Five fast facts about painted turtles
Spring has sprung in the Credit River Watershed and painted turtles are turtle-ly loving the recent warmth. Turtles and snakes are the first reptiles to be sighted after overwintering. Ontario is home to two painted turtle species: The Midland Painted Turtle and Western Painted Turtle. The Midland Painted Turtle, recently classified as ‘at risk’ in southern Ontario, is more commonly found in the Credit River Watershed.
Painted turtles live in slow moving rivers, streams, ponds, lakes and marshes that have muddy bottoms, aquatic plants and exposed rocks and logs. The next time you’re out in nature with a friend and spot a painted turtle, wow them with these five neat facts:
1. They can live a long time
The average life span of a painted turtle is 20 to 30 years old but they’ve been known to live over 50!
2. They live a life of leisure
Painted turtles bask in the sun for five to six hours a day. When they aren’t sun bathing, they’re enjoying a meal made up of fish, worms, insects and aquatic plants. Interestingly, painted turtles can’t freely move their tongues on land, so they must eat in the water to manipulate food and wash it down.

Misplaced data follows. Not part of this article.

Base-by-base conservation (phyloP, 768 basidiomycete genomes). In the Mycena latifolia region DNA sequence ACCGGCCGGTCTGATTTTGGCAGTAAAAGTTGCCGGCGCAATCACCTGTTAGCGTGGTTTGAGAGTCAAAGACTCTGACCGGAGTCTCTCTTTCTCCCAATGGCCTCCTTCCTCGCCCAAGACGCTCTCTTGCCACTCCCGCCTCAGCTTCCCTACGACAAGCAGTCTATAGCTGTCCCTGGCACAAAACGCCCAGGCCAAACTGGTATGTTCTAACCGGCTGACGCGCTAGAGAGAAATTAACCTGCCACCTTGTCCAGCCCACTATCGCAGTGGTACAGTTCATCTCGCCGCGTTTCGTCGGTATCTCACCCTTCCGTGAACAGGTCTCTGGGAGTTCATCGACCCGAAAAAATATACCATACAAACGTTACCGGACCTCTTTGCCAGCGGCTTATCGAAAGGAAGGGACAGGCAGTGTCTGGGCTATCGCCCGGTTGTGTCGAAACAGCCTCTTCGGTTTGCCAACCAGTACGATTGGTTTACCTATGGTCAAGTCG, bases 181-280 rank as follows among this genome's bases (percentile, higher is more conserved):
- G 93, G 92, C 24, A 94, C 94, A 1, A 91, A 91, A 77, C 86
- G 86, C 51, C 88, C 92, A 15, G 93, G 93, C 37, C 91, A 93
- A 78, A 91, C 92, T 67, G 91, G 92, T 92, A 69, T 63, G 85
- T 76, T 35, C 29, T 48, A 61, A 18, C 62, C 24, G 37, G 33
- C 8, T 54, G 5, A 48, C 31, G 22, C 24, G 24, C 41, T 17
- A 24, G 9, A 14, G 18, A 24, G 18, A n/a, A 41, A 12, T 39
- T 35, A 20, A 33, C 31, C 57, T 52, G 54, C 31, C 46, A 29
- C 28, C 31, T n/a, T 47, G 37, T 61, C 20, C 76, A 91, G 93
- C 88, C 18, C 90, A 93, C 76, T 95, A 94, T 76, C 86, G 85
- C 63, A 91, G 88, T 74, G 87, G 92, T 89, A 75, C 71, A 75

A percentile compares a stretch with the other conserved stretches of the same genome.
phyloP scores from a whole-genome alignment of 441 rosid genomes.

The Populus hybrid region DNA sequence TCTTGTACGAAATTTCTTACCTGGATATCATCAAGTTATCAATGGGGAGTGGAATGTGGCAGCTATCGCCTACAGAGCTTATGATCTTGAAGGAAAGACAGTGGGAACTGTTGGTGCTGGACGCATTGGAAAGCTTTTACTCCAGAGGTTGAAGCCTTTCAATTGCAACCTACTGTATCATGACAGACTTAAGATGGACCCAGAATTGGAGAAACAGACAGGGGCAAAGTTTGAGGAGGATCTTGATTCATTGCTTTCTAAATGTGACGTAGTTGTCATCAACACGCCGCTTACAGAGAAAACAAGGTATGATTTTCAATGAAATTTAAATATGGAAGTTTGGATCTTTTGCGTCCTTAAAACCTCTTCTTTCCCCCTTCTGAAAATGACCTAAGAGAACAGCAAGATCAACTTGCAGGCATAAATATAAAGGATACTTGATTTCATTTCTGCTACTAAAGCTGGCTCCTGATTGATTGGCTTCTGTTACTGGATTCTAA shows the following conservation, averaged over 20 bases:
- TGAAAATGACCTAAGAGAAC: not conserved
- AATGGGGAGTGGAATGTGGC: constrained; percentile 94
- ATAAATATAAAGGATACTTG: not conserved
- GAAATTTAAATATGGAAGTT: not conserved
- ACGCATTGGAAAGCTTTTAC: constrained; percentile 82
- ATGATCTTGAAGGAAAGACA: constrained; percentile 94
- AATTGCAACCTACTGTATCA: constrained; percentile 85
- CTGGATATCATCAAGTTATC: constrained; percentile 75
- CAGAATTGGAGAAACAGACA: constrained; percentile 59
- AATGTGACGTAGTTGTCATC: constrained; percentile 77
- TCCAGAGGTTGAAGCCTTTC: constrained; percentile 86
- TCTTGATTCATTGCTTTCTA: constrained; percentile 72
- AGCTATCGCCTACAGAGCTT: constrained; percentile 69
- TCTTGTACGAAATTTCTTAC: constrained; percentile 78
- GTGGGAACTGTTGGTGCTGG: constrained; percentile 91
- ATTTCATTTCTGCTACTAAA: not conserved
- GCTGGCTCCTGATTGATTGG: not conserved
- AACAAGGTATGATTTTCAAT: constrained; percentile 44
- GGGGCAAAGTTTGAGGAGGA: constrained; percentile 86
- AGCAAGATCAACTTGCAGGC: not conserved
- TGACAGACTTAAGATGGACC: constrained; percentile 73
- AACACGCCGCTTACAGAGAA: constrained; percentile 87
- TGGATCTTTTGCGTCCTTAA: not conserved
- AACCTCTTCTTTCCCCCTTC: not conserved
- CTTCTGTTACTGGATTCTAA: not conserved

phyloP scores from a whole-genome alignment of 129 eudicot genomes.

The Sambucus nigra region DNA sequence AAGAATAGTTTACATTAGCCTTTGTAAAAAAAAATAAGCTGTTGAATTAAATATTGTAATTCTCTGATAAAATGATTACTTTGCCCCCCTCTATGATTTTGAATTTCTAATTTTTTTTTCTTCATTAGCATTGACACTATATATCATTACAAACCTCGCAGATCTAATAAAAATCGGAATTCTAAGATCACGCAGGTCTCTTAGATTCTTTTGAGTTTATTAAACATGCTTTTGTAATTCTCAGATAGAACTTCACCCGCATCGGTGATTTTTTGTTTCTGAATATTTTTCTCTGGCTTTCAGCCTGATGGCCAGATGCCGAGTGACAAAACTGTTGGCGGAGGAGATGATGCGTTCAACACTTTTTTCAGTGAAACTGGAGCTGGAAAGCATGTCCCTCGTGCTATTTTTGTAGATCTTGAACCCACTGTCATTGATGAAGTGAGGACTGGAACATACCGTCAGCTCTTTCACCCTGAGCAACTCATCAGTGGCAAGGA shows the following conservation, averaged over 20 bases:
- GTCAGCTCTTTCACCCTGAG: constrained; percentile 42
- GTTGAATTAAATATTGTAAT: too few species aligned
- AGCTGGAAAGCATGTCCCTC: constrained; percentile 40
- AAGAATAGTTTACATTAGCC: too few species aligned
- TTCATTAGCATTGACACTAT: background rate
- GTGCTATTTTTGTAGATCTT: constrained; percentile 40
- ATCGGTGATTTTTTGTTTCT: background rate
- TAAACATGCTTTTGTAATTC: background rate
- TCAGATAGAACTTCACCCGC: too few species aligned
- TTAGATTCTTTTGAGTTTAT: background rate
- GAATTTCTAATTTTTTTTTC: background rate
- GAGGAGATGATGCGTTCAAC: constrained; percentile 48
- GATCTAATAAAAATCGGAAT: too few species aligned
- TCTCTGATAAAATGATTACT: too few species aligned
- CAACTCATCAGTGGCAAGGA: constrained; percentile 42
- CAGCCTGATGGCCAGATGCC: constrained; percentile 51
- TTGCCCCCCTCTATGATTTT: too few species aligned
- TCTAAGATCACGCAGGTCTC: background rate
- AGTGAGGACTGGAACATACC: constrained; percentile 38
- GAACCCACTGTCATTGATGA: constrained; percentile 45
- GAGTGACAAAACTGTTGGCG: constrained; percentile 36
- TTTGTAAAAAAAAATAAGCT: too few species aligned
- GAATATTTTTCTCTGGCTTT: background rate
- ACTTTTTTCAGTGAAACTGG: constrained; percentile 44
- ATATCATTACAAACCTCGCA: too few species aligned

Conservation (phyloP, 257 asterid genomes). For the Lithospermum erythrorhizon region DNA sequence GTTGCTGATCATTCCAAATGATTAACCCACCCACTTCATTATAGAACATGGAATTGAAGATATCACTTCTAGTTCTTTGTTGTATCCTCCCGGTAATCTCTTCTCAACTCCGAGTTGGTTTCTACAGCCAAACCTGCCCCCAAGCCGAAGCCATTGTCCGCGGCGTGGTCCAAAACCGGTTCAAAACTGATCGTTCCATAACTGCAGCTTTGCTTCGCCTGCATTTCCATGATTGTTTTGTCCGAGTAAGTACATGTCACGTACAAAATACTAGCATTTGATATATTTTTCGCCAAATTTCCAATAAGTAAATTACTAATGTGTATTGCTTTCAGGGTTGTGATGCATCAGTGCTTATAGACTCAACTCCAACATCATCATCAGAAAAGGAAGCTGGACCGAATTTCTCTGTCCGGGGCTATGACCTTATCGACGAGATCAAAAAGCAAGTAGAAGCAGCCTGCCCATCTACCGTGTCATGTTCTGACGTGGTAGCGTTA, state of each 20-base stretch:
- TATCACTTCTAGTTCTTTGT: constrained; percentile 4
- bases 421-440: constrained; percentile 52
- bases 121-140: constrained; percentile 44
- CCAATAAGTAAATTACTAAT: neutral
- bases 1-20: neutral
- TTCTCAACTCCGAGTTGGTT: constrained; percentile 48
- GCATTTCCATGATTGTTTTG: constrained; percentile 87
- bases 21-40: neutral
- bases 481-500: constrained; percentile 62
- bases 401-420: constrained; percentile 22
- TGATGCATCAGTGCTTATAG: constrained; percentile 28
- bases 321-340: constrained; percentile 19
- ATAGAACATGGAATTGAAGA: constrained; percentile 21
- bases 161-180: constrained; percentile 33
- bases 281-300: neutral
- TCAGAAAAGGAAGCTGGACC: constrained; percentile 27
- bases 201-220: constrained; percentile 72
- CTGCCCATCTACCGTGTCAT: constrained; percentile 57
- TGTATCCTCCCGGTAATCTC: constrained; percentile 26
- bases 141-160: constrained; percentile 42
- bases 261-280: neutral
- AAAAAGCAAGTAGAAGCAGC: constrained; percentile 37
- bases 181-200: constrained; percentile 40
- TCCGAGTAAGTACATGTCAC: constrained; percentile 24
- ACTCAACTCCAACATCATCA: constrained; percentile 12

3. Male turtles are the ones with long, pretty nails.
During mating season, male painted turtles use their long nails to stroke the female’s head. If the female likes what she sees, she’ll sink down to the bottom of the water and wait for the male to mate with her.
4. Female turtles are amniotes
While painted turtles spend the majority of their time in water, female turtles are amniotes, which means they lay their eggs on land. They prefer their nests to be dug in soft, sandy soil with good exposure to the sun. The nests are dug with the turtle’s hind feet, usually within 200 meters of water.
5. Baby turtles get tough love
After the female lays her eggs, she provides no parental care for the baby turtles, known as hatchlings. When the hatchlings come out of their nests, usually at night, they are on their own to find water and survive.
Turtles are an important part of a healthy ecosystem. Learn more about reptiles in the Credit River Watershed by visiting our wildlife page, check out our Instagram page to see awesome wildlife pictures or share your wildlife sightings by tagging us on Twitter.